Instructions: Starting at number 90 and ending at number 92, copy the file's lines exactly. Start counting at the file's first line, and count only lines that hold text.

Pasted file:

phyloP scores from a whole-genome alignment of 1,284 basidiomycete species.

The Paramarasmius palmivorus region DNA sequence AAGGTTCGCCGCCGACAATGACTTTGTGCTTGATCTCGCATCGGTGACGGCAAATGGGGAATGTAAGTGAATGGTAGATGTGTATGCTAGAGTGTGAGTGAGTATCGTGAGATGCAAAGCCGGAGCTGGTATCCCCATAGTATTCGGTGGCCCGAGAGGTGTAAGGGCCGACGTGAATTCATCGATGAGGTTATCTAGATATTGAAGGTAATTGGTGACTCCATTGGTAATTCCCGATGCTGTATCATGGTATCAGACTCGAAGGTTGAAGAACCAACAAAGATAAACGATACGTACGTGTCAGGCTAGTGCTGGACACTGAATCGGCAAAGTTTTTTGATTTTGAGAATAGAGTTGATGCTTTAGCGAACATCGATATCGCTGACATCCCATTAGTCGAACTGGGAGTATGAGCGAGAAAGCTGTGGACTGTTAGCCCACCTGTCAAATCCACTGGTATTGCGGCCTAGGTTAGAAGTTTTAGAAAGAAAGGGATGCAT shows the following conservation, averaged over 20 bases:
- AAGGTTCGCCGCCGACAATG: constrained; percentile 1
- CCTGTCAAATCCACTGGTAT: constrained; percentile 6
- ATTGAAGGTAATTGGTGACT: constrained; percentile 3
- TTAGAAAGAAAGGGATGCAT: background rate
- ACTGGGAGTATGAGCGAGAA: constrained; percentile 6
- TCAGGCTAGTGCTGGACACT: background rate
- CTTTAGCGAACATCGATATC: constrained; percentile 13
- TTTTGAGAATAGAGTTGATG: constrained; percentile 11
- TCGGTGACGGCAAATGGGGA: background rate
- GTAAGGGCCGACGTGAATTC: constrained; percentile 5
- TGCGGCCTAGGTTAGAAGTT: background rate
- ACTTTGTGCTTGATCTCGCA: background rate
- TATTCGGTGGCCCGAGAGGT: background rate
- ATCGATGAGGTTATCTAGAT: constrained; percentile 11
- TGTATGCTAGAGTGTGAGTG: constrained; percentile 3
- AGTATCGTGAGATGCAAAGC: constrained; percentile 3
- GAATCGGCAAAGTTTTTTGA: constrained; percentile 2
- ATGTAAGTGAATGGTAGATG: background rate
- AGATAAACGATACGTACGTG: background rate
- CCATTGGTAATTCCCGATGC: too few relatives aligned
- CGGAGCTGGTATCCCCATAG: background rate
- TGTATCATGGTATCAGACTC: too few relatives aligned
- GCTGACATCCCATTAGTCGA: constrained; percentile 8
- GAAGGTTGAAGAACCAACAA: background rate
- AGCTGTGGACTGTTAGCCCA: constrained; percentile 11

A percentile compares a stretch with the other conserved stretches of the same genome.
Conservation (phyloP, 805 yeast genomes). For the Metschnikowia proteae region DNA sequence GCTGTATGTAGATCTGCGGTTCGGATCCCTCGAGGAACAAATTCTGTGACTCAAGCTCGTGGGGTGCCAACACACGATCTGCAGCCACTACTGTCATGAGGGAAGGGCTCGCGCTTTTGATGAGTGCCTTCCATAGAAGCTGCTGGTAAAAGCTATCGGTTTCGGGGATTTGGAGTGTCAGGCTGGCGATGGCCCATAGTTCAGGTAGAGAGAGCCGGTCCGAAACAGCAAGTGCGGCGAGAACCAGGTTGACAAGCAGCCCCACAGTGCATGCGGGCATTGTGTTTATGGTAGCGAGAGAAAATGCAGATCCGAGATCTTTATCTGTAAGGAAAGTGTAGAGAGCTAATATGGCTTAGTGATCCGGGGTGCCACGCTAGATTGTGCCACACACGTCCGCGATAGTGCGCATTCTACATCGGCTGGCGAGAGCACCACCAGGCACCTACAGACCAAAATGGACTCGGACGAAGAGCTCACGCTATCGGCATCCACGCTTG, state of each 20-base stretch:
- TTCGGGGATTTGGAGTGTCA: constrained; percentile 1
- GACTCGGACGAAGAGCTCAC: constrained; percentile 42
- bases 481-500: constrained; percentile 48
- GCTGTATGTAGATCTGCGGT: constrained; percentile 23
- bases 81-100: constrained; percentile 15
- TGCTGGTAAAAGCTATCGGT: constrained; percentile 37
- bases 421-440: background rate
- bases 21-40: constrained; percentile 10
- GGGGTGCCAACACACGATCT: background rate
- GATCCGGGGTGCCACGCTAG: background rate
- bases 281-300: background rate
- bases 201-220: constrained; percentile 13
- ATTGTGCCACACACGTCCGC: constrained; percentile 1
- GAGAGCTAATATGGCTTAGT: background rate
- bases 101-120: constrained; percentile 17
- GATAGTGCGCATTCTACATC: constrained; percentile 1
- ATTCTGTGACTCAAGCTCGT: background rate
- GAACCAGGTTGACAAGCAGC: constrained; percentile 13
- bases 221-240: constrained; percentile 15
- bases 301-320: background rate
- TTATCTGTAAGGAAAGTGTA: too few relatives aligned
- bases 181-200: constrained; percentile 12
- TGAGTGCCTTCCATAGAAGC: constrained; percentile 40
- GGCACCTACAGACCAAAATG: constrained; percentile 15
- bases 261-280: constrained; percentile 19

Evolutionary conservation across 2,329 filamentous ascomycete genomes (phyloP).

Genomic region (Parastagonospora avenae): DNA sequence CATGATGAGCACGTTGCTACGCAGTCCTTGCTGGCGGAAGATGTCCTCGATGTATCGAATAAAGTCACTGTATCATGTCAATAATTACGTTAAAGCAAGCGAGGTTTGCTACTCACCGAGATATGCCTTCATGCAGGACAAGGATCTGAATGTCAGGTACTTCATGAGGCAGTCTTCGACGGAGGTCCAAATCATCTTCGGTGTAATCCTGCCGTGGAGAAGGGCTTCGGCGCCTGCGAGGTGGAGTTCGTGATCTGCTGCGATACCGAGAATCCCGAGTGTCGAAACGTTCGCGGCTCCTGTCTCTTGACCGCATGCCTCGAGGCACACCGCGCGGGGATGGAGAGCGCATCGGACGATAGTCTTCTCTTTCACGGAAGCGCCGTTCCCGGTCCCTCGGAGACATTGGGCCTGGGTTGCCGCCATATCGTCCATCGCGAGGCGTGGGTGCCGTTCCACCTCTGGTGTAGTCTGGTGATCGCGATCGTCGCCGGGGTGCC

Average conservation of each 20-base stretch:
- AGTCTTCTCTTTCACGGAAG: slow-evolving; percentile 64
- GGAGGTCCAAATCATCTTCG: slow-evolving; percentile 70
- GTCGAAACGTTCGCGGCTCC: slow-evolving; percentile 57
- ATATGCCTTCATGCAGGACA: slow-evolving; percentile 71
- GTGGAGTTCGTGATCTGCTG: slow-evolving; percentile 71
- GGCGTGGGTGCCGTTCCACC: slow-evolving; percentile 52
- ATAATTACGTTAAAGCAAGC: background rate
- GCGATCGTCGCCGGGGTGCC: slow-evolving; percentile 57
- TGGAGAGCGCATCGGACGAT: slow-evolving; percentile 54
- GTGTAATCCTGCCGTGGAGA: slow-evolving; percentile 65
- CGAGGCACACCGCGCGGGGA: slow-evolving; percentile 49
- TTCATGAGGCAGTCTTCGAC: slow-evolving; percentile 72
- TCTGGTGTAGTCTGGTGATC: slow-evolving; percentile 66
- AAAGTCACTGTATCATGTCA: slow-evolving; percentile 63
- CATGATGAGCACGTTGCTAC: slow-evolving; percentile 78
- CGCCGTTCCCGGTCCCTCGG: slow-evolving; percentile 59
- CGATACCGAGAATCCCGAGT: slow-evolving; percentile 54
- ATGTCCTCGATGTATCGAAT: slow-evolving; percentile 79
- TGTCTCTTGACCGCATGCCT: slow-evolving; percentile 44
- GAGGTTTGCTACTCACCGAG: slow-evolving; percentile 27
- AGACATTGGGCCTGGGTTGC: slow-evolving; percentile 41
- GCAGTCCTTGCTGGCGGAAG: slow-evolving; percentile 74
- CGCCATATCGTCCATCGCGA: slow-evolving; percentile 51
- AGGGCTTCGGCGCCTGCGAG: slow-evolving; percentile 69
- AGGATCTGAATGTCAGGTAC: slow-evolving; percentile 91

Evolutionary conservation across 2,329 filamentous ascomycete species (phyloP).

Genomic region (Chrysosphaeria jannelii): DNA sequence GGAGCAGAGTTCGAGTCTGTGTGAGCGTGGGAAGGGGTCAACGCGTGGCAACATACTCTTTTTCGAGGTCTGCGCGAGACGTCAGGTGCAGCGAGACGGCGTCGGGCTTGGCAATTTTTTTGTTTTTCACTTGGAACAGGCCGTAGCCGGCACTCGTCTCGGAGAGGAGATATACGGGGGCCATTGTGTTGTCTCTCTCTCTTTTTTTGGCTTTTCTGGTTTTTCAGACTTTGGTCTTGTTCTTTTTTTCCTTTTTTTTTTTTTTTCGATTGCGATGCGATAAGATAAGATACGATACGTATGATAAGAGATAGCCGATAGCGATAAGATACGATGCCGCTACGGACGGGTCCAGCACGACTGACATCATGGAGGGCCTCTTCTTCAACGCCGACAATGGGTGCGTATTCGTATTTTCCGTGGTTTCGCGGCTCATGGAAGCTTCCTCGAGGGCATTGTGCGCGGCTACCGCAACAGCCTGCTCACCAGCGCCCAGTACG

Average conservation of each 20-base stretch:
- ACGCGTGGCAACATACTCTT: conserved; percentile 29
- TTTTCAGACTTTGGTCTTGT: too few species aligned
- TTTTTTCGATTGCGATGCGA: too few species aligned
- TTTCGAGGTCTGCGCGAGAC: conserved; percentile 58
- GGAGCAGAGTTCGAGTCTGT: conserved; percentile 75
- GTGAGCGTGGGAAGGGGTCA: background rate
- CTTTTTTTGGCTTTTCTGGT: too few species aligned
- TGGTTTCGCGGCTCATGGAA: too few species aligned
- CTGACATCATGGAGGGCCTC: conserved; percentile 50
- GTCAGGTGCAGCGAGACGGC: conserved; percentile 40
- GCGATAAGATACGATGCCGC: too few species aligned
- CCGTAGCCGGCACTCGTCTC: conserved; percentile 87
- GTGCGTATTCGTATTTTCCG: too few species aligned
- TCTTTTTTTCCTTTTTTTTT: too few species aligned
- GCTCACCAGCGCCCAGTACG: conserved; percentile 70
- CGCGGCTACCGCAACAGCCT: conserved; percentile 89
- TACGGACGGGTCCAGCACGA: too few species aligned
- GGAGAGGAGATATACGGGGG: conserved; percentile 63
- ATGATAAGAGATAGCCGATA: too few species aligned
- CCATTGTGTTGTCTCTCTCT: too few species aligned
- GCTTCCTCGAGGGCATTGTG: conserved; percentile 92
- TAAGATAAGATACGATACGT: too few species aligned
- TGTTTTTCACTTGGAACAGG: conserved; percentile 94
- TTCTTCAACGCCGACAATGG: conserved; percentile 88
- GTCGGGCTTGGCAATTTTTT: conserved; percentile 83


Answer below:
- GGAGCAGAGTTCGAGTCTGT: conserved; percentile 75
- GTGAGCGTGGGAAGGGGTCA: background rate
- CTTTTTTTGGCTTTTCTGGT: too few species aligned